Much Ado about Nothing. Dir. Kenneth Branagh. Perf. Kenneth Branagh, Emma Thompson, Denzel Washington, Michael Keaton and Keanu Reeves. 1993. DVD. MGM, 2003.
Branagh's decisions about how to play Much Ado About Nothing
's Margaret are, on the whole, objectionable. So is Michael Keaton's Dogberry, but that's another story. Leaving Margaret and Dogberry aside, the film is one of the best modern Shakespeare films available. What does Branagh do with Margaret's character that is so objectionable? And, having done that, does Branagh redeem his decisions in any way?
First, Branagh uses a visually-presented liaison between Borachio and Margaret as ocular proof for Claudio that Hero is unfaithful. In doing so, he deviates from the text. Borachio describes the encounter this way:
I have to-night wooed Margaret, the Lady Hero's gentlewoman, by the name of Hero: she leans me out at her mistress' chamber-window, bids me a thousand times good night . . . . (III.iii.145-48ff)
There's nothing in that account that looks like Branagh's presentation of the encounter. Bardfilm
readers will know that I don't usually object to modernizations or to deviations from the text of a given Shakespeare play. Such deviations can be intensely interesting and entertaining, and they can bring different facets of the text to light. But this one goes too far in attempting to justify Claudio's later actions. The play's ending is more significant when Claudio is a bigger idiot. It gives Hero much more credit throughout the rest of the play when her actions are untempered by what might be more reasonable suspicions on Claudio's part.
We also wonder about Margaret more the more she looks blameworthy. Questions about Margaret's silence often occur to readers of the play and (slightly less often) to viewers of productions of the play. Margaret is one of the gentlewomen attending on Hero, and she is presumably around after the news of Claudio's behavior at the wedding gets out. Why doesn't she speak? Surely, she could say a quick "Erm . . . I was the one speaking out of the window that night" and set things right before they get out of hand.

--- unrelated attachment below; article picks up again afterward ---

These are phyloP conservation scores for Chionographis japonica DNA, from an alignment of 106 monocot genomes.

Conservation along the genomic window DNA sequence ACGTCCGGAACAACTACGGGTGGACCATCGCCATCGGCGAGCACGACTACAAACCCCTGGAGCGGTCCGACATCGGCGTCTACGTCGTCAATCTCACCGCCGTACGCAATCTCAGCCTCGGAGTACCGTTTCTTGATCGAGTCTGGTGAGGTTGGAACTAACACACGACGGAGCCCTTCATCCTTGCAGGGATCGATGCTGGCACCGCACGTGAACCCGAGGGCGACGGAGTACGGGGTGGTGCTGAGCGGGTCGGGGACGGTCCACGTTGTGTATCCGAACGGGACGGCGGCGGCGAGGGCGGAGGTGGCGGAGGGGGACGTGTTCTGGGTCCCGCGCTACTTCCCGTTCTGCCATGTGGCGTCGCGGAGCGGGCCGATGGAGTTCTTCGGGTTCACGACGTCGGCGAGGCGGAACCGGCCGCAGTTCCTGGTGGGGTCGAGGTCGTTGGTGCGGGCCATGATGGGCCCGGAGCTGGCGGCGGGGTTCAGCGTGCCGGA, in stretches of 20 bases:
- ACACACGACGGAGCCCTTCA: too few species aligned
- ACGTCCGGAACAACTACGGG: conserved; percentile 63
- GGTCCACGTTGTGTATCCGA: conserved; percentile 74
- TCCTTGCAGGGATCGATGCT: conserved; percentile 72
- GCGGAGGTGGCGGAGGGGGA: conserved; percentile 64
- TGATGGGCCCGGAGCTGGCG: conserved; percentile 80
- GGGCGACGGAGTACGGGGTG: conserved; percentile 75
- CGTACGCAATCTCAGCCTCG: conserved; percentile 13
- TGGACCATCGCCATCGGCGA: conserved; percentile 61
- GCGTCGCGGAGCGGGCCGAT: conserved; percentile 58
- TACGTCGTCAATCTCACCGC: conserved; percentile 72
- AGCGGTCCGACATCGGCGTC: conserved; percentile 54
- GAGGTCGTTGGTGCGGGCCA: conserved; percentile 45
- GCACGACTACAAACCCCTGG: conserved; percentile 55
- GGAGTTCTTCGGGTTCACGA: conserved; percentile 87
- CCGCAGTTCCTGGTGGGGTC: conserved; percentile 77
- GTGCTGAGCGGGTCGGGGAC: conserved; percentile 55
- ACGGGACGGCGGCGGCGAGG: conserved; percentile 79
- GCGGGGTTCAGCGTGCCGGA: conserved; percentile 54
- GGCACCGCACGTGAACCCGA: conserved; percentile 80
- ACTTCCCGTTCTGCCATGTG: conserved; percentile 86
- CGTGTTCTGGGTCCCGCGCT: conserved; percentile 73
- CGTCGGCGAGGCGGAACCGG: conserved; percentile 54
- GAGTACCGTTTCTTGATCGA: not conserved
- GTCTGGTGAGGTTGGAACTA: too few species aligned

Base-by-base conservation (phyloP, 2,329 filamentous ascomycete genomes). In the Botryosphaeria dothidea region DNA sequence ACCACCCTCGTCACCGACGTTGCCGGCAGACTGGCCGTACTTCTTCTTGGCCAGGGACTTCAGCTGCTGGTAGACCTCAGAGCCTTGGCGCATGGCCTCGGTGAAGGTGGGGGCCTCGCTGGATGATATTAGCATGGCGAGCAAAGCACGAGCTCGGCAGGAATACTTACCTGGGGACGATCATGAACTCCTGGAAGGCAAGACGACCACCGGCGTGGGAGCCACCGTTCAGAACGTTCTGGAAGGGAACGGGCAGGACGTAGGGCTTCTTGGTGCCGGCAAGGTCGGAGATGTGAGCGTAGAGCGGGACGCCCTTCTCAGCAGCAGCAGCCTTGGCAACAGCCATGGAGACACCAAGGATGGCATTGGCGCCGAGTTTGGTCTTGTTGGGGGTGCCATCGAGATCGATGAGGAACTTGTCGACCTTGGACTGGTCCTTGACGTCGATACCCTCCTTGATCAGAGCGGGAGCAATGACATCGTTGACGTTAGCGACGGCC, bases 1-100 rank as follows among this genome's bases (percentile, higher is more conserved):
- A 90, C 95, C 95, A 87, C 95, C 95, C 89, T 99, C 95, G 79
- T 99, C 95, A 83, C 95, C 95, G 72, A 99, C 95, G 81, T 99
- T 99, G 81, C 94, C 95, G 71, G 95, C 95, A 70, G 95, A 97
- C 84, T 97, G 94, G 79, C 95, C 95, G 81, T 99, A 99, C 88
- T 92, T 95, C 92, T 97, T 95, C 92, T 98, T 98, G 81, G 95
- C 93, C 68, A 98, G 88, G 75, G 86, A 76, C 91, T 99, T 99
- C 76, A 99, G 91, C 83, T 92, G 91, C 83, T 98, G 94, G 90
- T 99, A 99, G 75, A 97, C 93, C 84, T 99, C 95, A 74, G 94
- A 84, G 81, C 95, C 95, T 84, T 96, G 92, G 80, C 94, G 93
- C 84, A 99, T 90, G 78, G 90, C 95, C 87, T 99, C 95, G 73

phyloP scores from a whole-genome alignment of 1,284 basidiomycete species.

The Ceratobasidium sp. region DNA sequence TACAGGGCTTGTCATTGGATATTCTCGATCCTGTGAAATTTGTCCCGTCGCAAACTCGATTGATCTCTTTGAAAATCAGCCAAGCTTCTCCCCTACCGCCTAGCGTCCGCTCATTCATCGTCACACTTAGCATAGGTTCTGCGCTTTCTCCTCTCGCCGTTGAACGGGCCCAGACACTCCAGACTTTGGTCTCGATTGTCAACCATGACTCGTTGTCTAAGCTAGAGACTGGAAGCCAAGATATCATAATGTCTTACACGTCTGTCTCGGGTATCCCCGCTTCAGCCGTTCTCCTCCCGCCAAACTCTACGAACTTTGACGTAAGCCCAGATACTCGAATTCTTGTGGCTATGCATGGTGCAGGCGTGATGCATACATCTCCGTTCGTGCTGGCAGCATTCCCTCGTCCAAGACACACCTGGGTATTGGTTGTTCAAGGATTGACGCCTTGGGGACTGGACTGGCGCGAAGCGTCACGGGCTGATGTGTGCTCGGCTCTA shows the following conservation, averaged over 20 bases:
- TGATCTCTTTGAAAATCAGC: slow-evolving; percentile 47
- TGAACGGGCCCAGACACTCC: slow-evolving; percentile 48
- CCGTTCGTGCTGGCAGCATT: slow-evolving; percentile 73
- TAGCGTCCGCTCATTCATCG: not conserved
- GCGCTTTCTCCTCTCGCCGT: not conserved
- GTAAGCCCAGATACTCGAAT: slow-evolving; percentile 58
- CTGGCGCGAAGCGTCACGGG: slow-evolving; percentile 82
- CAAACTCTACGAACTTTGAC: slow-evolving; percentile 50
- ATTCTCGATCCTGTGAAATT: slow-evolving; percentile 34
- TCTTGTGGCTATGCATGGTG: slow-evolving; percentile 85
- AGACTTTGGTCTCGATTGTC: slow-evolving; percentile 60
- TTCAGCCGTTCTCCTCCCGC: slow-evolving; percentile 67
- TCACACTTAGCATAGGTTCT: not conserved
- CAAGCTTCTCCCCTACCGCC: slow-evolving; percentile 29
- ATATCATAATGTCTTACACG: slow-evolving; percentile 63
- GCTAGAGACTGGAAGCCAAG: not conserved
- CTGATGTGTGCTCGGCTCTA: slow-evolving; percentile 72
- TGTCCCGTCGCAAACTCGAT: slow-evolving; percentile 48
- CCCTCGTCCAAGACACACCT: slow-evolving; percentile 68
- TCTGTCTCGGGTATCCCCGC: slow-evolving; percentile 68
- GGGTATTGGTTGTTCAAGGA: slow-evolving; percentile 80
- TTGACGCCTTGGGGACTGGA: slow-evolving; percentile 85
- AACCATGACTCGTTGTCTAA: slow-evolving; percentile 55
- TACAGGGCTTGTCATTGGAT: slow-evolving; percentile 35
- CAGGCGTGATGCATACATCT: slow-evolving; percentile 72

In the text, Margaret doesn't re-enter until V.ii, after the news of Don John's plot has reached the ears of those most concerned in it. In Branagh's version, she's present at the wedding—and would, we might think, be more inclined to interrupt the proceedings. But in having her present, Branagh redeems (somewhat) his decisions about her character, developing some unexpected depths to Margaret as he does so.
During Claudio's accusations, the camera frequently cuts to Margaret to view her reactions (the image above is one such instance). She's perplexed and horrified, but she's not quite ready to speak out—perhaps out of guilt or shame or embarrassment or some combination of all of those. What she is ready to do is to go find Borachio and demand some explanations from him. At least, that's the impression I get as she looks around at the crowd and then dashes out, trying to get ahead of all the other exiting guests.
Had she been able to find Borachio, Margaret might have come back to make a report to Leonato. But (and here's the part that seems most realistically motivated) Borachio has been arrested by this time, and Margaret, unable to find him, can produce neither an explanation nor any proofs for her claim. That really is a convincing reason for her not to speak.
But we do lose something (a good deal, in fact) of the virtue of Margaret in having her so visually complicit in Don John's plot. Borachio's words about her behavior simply don't apply in the Branagh version. When Leonato declares his belief that Margaret "was pack'd in all this wrong, / Hired to it by your brother" (V.i.299-300), Borachio makes this reply:
No, by my soul, she was not,
Nor knew not what she did when she spoke to me,
But always hath been just and virtuous
In any thing that I do know by her. (V.i.300-03)
If that is so, Borachio is not a very keen observer (if the Branagh presentation is foremost in our minds). If we follow the text, Borachio's lines make more sense—though Margaret may still be considered somewhat culpable in allowing herself to be wooed under the name of Hero and for not speaking up as quickly as she might have done.
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